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Halting the hackers: EY global security leader Ken Allan talks about getting ahead in cybersecurity in Hong Kong

Published on Saturday, 06 Feb 2016
Demand for cybersecurity talent is outpacing supply in Hong Kong.
Ken Allan, global cybersecurity leader at EY

As the digital era gains pace, cybersecurity is a growing priority for companies which need to protect the online operations and sensitive data critical for doing business in the 21st century. To find out about cybersecurity careers, we talked to Ken Allan, global cybersecurity leader at EY, who maps out career paths and explains how demand for talent is outpacing supply in Hong Kong.

How does Hong Kong measure up to global cybersecurity standards?

In the financial industry, Hong Kong has active regulatory bodies that focus on making sure the banking community is keenly aware that they must be cyber secure. In addition, with many multinationals operating in Hong Kong, cybersecurity “best practices” from companies in Europe and the US deliver benefits to Hong Kong-based enterprises.

However, there is still much to be done globally for all organisations to adapt and anticipate in the face of the continually evolving cyber threat environment. 

Enterprises should take an “active defence” stance, with advanced security operations centres that identify potential attackers and analyse, assess and neutralise threats before damage can occur.  It is imperative that organisations consider cybersecurity as an enabler to build and retain customers’ trust.

What makes a cybersecurity professional different to an IT professional?

Whilst cybersecurity has spun out of IT, it is now a mature function with a completely different set of responsibilities.

IT should be focused on getting the right information to the individuals who need it, on time, and as cost-efficiently as possible. Cybersecurity professionals should be concerned with making sure that the business is secure, and that its IT, business processes and staff have the right set of security controls and training in place. Ideally, cybersecurity should be separate from IT, with separate reporting lines, and able to act independently from IT.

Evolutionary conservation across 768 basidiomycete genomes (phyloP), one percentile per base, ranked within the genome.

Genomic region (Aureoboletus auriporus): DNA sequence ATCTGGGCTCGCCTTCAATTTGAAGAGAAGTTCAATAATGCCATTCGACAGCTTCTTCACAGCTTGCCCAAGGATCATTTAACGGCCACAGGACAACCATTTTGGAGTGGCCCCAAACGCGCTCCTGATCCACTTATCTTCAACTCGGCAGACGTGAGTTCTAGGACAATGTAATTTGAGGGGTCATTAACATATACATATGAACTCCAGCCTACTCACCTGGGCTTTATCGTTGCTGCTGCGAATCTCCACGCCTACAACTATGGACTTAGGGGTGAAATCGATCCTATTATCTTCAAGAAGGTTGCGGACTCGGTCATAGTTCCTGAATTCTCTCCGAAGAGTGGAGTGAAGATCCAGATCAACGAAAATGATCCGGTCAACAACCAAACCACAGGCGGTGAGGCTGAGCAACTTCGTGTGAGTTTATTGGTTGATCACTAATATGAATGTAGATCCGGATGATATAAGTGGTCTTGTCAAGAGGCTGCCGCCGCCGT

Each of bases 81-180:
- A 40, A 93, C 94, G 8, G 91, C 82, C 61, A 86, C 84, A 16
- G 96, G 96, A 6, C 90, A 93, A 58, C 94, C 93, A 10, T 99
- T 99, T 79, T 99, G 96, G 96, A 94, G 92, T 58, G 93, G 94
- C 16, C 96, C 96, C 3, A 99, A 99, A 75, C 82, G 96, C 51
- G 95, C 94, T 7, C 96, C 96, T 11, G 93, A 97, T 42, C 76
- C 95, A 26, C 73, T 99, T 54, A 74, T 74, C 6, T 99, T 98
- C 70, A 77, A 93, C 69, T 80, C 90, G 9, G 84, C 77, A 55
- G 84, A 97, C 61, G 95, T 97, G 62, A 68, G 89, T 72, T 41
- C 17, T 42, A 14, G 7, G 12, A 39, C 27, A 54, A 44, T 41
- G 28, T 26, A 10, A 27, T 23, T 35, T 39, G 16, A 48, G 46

How has the landscape for cybersecurity professionals changed in Hong Kong? 

The demand for such professionals is very high in Hong Kong. In fact, demand outpaces supply, as it does in most markets globally, driven in large part by the financial services sector. However, cybersecurity professionals should continually update their skills to keep pace with evolving market demands, especially in business and communications skills. This will enable them to communicate effectively and build networks with internal business stakeholders and external stakeholders such as regulators and partners.

What are the main factors driving the cybersecurity industry in Hong Kong?

The Hong Kong drivers are the same as those around the world: the increasing sophistication of attacks; industrialisation of cybercrime as an illegitimate business; regulatory pressures; and recognition of cybersecurity threats as an issue that should concern everyone in an organisation, starting with the CEO and the board of directors.

What industries show the greatest demand for cybersecurity professionals in Hong Kong?

In Hong Kong, the greatest demand is in the financial services industry.

What roles and career paths are open to cybersecurity professionals?

There are tremendous opportunities, because cybersecurity – with its ability to affect organisations in so many ways – has become a highly visible and important issue that concerns enterprises’ boards of directors and CEOs. Cybersecurity professionals have the opportunity to become very senior executives and get involved in all aspects of a business. These include acquisitions, where sensitive market-impacting information must be kept confidential, and new product development, where it is important to incorporate best practices in cybersecurity into the product-development lifecycle.

For those looking to compete in the industry, what skills and training are needed?

Strong business and IT backgrounds are some of the key skills required to compete in the current industry. With the current trend of internet of things (IoT), it is also important to have strong skills in embedded systems, and in building in security into every connected device.

What qualifications and experience do hirers look for?

A professional cybersecurity qualification, such as the Certified Information Systems Security Professional (CISSP), is a good starting point. It is important for professionals to be open-minded, innovative and flexible, to keep pace with the resourcefulness and creativeness of cyber criminals.

Cybersecurity professionals should keep one goal in mind: to outsmart cyber criminals. These days, that’s an incredibly challenging task and it’s why demand for skilled cybersecurity professionals is going to remain high for the foreseeable future.

This article appeared in the Classified Post print edition as Halting the hackers.

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